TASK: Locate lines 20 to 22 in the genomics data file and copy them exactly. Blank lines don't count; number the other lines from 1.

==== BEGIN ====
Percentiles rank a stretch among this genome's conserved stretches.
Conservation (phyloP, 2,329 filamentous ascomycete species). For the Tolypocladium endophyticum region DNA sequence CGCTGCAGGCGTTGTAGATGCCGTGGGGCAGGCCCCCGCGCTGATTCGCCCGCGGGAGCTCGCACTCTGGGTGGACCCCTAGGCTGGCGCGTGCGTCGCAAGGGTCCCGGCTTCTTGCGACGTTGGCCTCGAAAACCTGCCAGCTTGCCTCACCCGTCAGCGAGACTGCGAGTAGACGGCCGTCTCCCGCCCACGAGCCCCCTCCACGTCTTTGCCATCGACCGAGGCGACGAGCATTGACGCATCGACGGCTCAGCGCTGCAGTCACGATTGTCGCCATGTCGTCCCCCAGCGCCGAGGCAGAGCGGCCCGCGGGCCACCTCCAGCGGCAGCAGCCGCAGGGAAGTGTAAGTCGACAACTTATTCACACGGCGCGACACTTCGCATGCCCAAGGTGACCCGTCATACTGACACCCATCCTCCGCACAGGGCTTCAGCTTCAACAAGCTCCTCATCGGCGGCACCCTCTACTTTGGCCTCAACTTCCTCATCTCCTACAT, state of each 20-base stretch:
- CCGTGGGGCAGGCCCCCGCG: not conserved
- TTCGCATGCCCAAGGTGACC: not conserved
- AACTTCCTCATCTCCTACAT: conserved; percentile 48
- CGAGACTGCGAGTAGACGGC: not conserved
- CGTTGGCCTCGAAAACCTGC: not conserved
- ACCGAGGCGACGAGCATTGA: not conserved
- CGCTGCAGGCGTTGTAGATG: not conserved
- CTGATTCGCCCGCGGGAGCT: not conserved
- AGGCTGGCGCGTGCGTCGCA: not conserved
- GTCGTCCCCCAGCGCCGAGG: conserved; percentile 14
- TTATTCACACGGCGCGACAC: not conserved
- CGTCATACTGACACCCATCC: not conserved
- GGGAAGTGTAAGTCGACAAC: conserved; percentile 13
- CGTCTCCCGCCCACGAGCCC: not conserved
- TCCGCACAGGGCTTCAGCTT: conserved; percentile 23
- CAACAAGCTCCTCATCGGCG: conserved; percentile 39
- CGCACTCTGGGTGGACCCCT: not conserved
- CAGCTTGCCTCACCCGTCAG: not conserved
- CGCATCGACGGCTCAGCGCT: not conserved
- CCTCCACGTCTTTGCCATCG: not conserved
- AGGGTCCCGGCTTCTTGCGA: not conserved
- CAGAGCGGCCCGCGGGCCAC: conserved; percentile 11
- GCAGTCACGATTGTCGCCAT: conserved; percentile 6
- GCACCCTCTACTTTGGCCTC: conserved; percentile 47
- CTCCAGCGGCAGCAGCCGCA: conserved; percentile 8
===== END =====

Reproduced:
- CAGCTTGCCTCACCCGTCAG: not conserved
- CGCATCGACGGCTCAGCGCT: not conserved
- CCTCCACGTCTTTGCCATCG: not conserved